Fourth Street Trees??

Driving past Fourth Street and 19th Avenue East today I noticed some signs saying that by 2016 all of the trees along Fourth Street would be gone. I have no idea if these signs are new, but can someone tell me what that is all about? True?

If someone wants to add a picture of the signs and tree huggers (clothes nailed to the tree to look like people hugging the trees), feel free, I didn’t have a camera along.

7 Comments

N8B

about 2 months ago

Looks like it's true: 4th Street (County Road 9) Construction Project Check out the Boulevarde Tree Assessments, looks like they are taking out a bunch of trees.

brian

about 2 months ago

Here's a link to info on the project: 4th Street (County Road 9) Construction Project And another link to a slideshow from the meeting last week. The photo of the treehugger is from the slideshow. As I understand it, the trees will be removed, but replaced (with younger trees) because the construction, utility work etc will probably kill or put them at risk anyway.

N8B

about 2 months ago

Yeah they're saying: "Plans for tree replacement were also investigated and include using more mature trees for replanting and replacing trees at the rate of two planted for every tree removed. A variety of tree species that are well suited for urban boulevards will be utilized." Sounds like bike lanes will be incorporated as well.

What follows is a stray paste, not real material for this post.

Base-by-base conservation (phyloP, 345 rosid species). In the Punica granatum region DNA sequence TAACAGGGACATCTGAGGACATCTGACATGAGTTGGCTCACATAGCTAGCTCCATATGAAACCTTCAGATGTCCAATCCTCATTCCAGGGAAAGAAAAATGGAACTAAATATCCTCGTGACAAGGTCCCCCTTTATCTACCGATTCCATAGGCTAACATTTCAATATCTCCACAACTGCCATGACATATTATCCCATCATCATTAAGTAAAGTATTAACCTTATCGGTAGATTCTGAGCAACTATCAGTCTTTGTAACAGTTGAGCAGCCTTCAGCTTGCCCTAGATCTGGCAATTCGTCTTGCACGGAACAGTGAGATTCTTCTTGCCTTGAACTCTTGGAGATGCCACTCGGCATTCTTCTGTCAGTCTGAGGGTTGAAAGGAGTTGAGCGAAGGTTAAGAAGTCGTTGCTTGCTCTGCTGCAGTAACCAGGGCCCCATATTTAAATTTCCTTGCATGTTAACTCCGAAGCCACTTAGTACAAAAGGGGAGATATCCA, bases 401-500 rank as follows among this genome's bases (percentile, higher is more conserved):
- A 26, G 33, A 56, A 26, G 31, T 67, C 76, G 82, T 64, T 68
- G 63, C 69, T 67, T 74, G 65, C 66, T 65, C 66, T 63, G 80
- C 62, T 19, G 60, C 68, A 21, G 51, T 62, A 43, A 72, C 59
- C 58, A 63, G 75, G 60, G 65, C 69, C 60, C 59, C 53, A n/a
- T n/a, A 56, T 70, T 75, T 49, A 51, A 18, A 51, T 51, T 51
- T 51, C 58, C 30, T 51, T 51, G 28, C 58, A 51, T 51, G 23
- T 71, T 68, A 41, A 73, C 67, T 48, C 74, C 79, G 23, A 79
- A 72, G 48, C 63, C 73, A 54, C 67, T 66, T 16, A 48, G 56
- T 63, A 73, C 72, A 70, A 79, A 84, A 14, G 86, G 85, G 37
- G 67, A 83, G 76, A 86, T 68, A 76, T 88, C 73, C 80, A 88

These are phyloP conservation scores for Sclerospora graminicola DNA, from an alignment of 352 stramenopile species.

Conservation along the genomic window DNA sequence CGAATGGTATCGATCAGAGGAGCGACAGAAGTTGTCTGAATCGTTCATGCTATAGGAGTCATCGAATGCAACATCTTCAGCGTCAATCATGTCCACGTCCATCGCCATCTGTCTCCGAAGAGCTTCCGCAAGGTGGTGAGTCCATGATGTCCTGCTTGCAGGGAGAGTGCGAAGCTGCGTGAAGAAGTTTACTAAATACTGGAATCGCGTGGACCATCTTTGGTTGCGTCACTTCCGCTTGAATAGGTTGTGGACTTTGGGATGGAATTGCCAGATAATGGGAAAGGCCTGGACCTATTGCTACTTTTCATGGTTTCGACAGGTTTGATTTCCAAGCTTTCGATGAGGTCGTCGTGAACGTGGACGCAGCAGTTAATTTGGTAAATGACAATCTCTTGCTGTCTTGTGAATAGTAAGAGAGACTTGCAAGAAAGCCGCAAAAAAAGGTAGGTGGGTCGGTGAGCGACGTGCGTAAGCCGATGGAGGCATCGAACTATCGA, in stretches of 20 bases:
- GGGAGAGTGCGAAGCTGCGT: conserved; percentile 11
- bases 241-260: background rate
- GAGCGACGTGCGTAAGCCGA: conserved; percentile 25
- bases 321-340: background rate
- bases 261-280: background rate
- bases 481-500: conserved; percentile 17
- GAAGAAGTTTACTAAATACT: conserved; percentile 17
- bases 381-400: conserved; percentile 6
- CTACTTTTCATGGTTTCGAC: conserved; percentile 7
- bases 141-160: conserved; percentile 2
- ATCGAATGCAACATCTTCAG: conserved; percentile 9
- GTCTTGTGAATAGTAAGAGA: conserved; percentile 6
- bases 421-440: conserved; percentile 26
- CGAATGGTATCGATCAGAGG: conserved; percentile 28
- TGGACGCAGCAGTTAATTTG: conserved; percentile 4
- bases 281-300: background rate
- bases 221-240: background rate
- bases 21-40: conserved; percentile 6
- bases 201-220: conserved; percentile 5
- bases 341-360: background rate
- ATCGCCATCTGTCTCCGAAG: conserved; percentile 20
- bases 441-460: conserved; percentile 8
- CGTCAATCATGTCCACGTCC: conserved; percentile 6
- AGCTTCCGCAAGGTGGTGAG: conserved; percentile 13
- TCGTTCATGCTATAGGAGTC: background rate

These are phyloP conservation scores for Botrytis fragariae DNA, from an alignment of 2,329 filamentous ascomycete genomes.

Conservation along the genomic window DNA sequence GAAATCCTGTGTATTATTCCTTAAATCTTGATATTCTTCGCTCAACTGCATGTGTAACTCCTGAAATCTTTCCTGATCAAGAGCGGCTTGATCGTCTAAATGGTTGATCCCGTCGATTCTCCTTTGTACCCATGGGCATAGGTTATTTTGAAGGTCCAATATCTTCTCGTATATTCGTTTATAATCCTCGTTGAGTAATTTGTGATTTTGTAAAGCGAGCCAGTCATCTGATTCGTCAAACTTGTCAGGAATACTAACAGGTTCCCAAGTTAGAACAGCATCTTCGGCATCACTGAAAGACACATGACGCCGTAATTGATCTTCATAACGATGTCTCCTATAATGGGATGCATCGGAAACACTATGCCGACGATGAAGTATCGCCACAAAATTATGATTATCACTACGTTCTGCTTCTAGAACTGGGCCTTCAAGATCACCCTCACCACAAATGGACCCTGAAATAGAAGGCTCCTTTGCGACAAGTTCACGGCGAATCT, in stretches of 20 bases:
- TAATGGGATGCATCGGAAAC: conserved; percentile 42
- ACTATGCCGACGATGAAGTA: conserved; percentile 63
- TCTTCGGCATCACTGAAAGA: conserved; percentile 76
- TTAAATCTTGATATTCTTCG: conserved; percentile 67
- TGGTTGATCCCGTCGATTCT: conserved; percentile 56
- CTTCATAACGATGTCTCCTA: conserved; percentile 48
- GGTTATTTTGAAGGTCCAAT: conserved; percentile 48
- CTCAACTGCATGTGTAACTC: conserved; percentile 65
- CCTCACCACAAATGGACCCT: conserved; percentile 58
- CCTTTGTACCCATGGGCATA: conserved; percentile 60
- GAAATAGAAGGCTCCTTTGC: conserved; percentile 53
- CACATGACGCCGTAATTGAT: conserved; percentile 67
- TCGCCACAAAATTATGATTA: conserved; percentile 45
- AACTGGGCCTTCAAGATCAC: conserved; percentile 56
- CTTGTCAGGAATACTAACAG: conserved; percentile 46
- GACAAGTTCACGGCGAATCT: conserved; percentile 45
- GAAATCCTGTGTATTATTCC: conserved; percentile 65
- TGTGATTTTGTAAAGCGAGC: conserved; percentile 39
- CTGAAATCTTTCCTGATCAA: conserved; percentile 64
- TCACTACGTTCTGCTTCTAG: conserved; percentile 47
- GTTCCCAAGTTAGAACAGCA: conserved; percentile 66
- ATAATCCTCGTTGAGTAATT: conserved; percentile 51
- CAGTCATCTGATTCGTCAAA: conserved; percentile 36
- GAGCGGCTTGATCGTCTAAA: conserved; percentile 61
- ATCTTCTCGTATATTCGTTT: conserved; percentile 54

Ramos

about 2 months ago

Richard Thomas did an article on this in June for the Budgeteer. End of the big trees on East 4th Street?

wskyline

about 2 months ago

Thanks for all of the information! It will be sad to see those beautiful trees go.

Chickonen

about 2 months ago

Shocking news indeed. I was surprised to read in the Budgeteer story that trees can survive having as much as half their root system disrupted. Is it fair to say that it's almost always possible to preserve trees, but that the effort brings additional cost and uncertainty to the project? The conclusion tends to be that there are no alternatives and there is nothing we can do. But doesn't this ultimately come down to our priorities and standards? Development and infrastructure projects are always cheapest when we raze the land before hand. Can't we insist on a balanced approach?

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